This boiled over in the public comment session at this afternoon’s explosive Council hearing (video here), in which three angry camps voiced their views:
- full-time drivers who want representation for just full-time drivers because their needs are so different;
- part-time drivers who insist on having a vote and being represented;
- part-time drivers who don’t want to be represented by a union at all and want to keep things as they are today.
These are the folks that FAS has spent the last seven months with, trying to decide who are the “qualified drivers.” The part-time drivers who want representation have their slogan: “One ride, one vote,” suggesting that even if someone does the most minimal amount of work as an Uber or Lyft driver he or she would qualify for union membership. As councilmember O’Brien pointed out today, that appeals to American democratic values, but it’s still vague since it could mean “one ride every five years” or “one ride a week.” He suggested that it would be helpful to know which group of drivers is performing 75-80% of the total hours being delivered — data that of course Uber and Lyft aren’t willing to provide.
Council member Gonzalez urged FAS to take their cue from traditional labor law, both federal and state. This is actually helpful, since Washington Administrative Code dictates that employees must work at least the equivalent of 1/6 of fulltime hours to qualify for a union. But even that isn’t straightforward, since drivers could work more than 1/6 fulltime in aggregate across multiple services while less than 1/6 for any one of them.
In the end, the message from FAS was:
- We need to do more outreach; we’re not happy with what we’ve got so far;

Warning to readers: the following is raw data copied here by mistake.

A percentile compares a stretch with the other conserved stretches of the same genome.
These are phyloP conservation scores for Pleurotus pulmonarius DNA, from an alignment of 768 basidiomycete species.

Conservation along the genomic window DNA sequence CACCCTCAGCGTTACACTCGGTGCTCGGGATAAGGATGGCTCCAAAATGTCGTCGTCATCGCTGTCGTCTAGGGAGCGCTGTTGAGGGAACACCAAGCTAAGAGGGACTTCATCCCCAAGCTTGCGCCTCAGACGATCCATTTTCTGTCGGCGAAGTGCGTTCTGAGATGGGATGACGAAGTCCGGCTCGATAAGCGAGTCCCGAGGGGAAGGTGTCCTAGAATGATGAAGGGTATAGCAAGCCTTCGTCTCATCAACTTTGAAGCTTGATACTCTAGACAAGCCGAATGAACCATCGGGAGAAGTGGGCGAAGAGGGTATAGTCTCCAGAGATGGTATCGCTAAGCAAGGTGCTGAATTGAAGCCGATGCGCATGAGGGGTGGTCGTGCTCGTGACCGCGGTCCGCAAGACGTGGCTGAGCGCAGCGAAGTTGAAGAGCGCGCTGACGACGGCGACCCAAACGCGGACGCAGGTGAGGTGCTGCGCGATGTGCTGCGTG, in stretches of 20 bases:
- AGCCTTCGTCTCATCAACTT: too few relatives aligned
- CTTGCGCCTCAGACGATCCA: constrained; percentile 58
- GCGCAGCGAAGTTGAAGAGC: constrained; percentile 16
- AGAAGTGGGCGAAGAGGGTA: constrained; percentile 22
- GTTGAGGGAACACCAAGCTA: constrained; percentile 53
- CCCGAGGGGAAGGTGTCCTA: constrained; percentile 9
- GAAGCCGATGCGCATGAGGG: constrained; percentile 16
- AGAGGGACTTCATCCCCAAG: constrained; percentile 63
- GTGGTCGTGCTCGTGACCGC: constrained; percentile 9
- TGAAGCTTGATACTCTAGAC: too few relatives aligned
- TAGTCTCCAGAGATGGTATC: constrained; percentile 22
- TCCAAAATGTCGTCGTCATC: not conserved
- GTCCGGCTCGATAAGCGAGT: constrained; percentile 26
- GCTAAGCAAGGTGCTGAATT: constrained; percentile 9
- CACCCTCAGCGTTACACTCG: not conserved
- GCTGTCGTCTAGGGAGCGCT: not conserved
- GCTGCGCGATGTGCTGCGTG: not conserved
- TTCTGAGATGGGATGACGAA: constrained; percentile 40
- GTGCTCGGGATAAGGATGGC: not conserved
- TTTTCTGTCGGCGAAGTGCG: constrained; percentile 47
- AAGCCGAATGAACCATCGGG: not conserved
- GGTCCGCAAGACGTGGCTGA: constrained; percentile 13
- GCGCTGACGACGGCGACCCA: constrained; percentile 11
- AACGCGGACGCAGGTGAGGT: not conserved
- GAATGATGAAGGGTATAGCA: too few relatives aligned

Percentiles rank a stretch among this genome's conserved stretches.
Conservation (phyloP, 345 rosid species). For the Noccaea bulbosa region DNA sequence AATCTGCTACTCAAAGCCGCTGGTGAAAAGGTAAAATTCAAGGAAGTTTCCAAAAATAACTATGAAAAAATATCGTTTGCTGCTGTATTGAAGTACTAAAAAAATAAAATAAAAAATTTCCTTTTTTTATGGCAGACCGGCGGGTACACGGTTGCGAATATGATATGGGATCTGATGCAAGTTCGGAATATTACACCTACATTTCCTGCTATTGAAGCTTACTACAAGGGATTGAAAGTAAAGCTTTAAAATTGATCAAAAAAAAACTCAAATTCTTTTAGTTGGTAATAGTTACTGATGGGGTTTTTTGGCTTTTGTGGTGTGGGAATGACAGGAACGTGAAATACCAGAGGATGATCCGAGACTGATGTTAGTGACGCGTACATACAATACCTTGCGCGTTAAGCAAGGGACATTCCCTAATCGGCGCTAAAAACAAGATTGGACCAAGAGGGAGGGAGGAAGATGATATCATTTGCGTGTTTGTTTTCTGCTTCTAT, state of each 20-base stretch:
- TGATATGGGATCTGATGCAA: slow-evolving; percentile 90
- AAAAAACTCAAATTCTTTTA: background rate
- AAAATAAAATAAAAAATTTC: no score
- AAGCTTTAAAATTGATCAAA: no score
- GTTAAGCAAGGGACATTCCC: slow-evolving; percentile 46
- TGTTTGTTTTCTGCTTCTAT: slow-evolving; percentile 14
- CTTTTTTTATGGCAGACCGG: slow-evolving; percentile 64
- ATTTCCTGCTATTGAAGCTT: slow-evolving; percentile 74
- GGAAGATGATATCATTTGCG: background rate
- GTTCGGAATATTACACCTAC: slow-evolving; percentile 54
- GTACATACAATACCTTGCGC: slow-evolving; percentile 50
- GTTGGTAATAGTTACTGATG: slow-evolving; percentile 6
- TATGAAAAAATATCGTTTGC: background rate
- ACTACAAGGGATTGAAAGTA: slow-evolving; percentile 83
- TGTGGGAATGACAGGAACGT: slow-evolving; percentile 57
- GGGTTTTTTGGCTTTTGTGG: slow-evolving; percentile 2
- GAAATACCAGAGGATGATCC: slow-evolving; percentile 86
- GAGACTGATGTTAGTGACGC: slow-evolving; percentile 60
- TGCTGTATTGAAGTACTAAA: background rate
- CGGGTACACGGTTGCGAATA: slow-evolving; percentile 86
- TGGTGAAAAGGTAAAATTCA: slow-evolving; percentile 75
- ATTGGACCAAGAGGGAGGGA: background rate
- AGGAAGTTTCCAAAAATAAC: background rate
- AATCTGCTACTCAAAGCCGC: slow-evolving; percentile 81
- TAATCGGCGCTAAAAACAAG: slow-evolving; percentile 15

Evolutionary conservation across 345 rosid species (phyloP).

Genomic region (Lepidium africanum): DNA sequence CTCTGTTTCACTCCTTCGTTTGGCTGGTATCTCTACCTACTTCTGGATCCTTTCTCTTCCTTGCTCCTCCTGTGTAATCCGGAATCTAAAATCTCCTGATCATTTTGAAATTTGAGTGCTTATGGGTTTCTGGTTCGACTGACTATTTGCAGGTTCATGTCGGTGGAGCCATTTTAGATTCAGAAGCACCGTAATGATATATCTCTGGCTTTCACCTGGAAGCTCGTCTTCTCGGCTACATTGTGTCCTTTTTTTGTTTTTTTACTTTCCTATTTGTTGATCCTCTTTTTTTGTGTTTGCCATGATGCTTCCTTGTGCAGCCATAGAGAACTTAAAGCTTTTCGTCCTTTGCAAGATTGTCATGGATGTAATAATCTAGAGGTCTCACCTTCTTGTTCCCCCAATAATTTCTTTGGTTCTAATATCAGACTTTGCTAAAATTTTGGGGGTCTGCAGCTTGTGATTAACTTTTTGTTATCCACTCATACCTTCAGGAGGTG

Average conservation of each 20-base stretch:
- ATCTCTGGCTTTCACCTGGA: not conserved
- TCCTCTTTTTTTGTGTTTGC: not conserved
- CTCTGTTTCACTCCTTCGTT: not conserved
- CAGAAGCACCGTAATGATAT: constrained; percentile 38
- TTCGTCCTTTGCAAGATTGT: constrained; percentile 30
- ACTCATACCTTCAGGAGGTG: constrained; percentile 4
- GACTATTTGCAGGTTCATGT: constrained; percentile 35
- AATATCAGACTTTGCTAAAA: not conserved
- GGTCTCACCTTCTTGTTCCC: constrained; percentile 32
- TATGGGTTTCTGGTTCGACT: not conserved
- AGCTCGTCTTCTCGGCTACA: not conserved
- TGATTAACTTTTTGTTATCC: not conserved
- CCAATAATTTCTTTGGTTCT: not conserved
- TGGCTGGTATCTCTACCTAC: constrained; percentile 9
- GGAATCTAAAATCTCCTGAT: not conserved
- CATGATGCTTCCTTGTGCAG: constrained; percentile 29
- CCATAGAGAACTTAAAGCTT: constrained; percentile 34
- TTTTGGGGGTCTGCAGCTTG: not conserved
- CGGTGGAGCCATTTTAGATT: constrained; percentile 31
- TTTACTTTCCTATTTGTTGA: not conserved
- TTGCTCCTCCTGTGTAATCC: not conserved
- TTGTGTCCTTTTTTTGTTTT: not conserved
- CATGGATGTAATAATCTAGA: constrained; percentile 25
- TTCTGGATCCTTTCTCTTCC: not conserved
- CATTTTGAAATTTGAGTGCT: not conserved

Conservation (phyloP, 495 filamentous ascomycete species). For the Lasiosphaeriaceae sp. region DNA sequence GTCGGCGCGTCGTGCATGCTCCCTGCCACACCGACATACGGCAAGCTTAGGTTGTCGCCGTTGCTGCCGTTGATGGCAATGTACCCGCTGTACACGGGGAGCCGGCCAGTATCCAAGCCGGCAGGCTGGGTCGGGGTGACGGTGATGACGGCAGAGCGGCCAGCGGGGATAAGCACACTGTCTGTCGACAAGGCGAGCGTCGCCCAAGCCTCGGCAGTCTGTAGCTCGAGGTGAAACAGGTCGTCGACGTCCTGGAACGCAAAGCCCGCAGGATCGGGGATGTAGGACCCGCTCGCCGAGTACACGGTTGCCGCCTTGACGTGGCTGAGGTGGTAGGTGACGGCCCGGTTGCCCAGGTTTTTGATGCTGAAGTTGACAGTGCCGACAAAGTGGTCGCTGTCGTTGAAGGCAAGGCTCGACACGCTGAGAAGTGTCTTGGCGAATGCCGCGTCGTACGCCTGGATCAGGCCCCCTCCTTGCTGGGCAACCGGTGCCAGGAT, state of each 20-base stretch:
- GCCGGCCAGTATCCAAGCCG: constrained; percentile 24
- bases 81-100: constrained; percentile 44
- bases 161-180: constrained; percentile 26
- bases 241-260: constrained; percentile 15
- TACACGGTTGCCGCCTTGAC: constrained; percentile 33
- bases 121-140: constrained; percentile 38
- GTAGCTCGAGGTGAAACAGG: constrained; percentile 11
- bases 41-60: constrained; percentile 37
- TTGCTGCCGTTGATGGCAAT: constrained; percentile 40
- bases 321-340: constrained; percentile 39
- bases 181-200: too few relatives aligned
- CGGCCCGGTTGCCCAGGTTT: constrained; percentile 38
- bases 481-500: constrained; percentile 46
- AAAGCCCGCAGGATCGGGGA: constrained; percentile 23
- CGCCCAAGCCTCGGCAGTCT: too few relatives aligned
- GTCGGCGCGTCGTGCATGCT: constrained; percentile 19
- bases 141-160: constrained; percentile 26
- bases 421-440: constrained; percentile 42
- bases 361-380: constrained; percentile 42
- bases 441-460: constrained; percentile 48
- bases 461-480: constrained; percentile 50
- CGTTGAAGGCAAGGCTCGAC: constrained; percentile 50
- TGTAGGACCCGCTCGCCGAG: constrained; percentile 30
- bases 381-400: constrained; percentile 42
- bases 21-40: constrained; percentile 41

- We need more data. We won’t get it from Uber and Lyft so we need to collect it directly from drivers;
- We need more investigation into national and state labor laws;
- In the end we will bring back to the Council an additional ordinance codifying our recommendations (as the Mayor predicted);
- All of this will take up to six months, so we can’t possibly make the September 19th deadline.
In response, the Council members present (Gonzalez, Juarez, O’Brien and Harrell) were both understanding and impatient. They recognized the complexity of what they had required FAS to do, but felt they owe the drivers an answer as to when it will get done. Since the deadline is codified in an ordinance, extending it also requires an ordinance. Such a bill will be brought to the next Education, Equity and Governance Committee meeting on August 17th and will extend the deadline for an additional six months. Committee chair Harrell was clear, though, that he wanted to see an outline of the outreach and data-collection schedule to provide assurances that FAS can complete the work this time. O’Brien wasn’t entirely comfortable with a six-month extension, noting that it felt like a long time, and he wanted to know what the schedule would look like if the deadline was pushed out less than six months.
Harrell sympathized with that point, suggesting that there would be no perfect answer and that in the end a “tough call” would need to be made that some would be unhappy with.
“At some point,” Harrell said, “we need to rip the band-aid and move forward on what we’re trying to do.”